“No. These things just happen. It’s a normal part of life for some people,” he replies.

“Really? Because it didn’t start until I was taking amoxicillin last week.” I commented.

“Mindi, even I get these kinds of heart palpitations all the time. They come and they go. There is no cure for them. There never will be. They just happen. Learn to live with it. And if it gets too bad ask your doctor for a beta blocker,” he finishes and begins to walk away.

“Wow!” I’m thinking to myself! I can’t believe these words just came out of his mouth. There is no way I would ever just “get used to it” nor would I ever ask any of my own clients to do that. That is not and will NEVER be a sufficient answer for anyone’s experience of suffering.

It was in this moment that I couldn’t help but think about all the people who would take his mindless piece of advice to heart and go home with that kind of hopelessness in their hearts simply because they wouldn’t know any better. Or perhaps because English is not their first language. Or they simply have so much blind trust in doctors. So many people would feel intimidated by this doctor that they would never even think to question him! I wish that all medical practitioners were trained in knowing the kind of power they can carry for people and I wish they were taught to be careful with that. I am so blessed to be educated and to know my rights.

I could feel that I hit the end of this doctor’s skill level and I was ready to go home. Even though the ER doctor disagreed that the amoxycillin could have anything to do with my symptoms, I decided to treat this as a systemic allergic reaction. Since I had ruled out that my symptoms were not life-threatening, I decided to hit it hard with my detoxification protocols, starting with my favorite Detox Bath recipe.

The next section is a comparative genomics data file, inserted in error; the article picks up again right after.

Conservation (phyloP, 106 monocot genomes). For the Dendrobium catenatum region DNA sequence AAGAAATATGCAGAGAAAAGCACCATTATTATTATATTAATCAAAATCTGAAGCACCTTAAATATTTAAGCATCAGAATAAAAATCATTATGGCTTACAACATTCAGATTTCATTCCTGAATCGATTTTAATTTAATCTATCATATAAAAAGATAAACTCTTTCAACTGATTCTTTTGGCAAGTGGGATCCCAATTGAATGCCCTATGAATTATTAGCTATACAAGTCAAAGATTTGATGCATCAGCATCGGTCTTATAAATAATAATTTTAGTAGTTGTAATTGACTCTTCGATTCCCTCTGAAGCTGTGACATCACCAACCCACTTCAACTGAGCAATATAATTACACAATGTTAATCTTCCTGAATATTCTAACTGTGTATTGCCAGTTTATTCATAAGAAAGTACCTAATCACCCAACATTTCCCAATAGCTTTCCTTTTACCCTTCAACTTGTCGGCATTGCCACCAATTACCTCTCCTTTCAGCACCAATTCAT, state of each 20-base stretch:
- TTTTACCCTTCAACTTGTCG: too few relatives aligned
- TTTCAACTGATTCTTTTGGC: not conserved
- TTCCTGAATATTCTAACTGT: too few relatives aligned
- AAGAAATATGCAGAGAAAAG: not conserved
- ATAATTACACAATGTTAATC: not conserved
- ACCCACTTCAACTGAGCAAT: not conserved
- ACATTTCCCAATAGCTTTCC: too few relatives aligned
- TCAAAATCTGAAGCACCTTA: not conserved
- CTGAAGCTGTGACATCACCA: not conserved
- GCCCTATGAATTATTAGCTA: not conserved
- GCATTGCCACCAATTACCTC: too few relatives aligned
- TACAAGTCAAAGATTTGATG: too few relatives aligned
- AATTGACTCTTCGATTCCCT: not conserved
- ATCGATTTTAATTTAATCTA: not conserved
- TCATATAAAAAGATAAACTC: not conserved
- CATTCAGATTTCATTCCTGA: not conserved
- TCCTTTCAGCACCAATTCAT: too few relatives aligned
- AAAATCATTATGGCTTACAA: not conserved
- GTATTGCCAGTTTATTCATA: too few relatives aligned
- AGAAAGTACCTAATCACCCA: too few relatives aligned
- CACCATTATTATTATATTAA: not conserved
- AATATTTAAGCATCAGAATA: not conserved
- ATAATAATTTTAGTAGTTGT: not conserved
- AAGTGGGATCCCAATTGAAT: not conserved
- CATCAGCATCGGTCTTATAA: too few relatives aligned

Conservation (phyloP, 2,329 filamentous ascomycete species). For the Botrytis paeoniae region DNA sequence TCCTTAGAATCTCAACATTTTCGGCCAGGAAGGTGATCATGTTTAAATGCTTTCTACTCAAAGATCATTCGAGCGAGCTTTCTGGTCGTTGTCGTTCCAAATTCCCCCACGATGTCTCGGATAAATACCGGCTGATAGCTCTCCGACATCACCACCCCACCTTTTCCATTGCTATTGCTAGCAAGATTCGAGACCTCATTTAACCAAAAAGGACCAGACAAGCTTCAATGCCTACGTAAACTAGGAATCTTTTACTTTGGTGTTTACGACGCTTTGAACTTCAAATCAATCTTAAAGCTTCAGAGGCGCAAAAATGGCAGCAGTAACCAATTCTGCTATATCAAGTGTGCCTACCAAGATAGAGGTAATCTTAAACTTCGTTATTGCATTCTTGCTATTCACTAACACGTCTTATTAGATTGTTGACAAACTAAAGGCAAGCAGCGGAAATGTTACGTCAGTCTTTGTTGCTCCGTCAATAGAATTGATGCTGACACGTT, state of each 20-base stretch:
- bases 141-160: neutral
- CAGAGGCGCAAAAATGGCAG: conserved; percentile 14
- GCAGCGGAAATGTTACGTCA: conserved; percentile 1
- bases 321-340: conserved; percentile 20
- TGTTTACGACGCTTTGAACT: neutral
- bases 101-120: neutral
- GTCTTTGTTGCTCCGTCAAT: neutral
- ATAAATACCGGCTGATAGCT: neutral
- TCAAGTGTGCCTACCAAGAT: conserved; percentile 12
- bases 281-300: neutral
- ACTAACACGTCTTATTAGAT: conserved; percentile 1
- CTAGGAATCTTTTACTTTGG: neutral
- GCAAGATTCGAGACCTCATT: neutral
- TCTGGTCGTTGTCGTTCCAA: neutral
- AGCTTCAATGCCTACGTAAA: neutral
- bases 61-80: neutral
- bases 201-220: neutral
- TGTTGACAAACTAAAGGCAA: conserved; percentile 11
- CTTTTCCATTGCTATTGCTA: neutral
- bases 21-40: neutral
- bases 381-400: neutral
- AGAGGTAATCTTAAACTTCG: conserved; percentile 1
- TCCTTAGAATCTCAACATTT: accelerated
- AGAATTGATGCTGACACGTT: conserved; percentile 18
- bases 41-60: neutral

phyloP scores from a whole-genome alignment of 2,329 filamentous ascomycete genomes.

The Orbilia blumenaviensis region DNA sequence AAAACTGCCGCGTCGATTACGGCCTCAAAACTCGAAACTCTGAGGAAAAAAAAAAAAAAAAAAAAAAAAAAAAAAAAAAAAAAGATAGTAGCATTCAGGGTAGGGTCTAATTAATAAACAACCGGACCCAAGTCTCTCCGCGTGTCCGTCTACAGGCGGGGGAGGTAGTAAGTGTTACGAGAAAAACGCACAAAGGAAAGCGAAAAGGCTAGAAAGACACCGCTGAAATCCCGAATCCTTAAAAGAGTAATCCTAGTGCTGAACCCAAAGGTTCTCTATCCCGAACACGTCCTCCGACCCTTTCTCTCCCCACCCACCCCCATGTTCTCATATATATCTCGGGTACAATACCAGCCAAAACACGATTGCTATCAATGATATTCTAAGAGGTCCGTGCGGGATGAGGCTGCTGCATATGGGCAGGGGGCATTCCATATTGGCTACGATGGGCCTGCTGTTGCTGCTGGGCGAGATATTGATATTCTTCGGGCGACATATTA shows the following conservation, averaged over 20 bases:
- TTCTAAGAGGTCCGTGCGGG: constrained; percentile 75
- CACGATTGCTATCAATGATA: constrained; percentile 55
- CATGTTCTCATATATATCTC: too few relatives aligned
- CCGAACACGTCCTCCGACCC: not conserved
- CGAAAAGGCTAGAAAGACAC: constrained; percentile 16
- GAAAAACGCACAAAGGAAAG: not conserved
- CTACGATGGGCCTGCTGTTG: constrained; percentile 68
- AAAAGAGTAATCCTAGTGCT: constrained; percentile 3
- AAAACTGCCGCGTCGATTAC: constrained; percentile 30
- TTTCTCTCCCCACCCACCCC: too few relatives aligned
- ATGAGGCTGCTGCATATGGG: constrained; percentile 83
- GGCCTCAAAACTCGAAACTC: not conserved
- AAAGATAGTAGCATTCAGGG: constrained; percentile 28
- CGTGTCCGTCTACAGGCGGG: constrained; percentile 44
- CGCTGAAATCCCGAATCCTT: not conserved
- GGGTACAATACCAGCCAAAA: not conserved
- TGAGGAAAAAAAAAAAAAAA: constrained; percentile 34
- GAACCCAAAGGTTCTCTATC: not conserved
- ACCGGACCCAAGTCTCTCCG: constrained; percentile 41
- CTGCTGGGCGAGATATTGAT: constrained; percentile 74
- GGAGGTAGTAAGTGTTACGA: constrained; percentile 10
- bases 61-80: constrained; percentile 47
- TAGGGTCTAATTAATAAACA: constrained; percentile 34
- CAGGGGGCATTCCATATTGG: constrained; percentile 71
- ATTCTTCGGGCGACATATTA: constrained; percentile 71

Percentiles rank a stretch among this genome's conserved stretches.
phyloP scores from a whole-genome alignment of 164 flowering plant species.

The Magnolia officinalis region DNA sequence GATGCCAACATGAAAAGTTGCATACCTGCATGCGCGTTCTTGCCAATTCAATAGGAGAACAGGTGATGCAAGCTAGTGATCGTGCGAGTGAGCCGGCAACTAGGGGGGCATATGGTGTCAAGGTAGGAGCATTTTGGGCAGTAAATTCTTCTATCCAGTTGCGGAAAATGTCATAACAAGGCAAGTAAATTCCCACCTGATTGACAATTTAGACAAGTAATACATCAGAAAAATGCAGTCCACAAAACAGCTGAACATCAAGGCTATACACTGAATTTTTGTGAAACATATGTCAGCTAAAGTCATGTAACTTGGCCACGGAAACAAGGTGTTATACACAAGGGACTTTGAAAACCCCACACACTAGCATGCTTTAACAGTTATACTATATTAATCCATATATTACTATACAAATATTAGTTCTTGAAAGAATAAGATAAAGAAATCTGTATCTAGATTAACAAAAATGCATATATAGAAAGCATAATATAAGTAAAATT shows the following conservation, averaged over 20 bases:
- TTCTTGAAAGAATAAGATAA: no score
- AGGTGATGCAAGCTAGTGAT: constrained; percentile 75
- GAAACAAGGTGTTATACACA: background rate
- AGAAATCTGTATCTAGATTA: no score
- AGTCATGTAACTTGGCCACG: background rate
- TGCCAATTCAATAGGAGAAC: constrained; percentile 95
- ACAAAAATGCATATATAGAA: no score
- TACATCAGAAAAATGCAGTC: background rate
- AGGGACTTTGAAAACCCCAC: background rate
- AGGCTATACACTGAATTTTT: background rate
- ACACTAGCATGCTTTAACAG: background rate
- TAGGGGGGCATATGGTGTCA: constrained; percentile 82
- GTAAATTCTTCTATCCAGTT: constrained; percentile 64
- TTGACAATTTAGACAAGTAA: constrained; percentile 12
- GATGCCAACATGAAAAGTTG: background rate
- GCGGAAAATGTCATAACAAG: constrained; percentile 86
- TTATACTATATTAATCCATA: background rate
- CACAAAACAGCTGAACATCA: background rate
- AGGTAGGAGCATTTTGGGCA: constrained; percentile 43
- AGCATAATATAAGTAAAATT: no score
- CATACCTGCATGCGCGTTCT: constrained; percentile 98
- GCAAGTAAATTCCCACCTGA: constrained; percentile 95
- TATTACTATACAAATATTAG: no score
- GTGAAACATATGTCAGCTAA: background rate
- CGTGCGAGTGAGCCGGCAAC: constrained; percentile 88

The next morning I felt surprisingly a little better. I was actually able to take a deep breath without coughing and had several moments in between the palpitations. I called my acupuncturist and was able to get in right away. As it turned out, I had developed an energy block between two channels/meridians that both pass through my rib cage! He was able to clear them for me and I felt almost back to normal that evening.

Holy moly what a rollercoaster. After a few more days, a few more baths, and another acupuncture session I was completely free of symptoms. So grateful.

All that was left was calling all my doctors and dentists and letting them know of this new intolerance to amoxicillin. What a journey.

Like most things in life, I like to take a step back and think about all the lessons learned in each adventure. Here is what I’ve got so far with this one that I would like to share with you:

1. Trust your instincts. You are your own best medicine, always.
2. Be your own advocate or find someone else to help advocate for you. And when you feel nice and strong and centered, advocate for someone else in need.
3. Be grateful to those who can rule out life-threatening situations but don’t expect too much from them!
4. Find a knowledgable practitioner who can see you as a whole person and who won’t give up on you! A practitioner who refers you out on the chance that someone else might know better is more skilled than a practitioner who keeps you around only to kill your hope of getting better!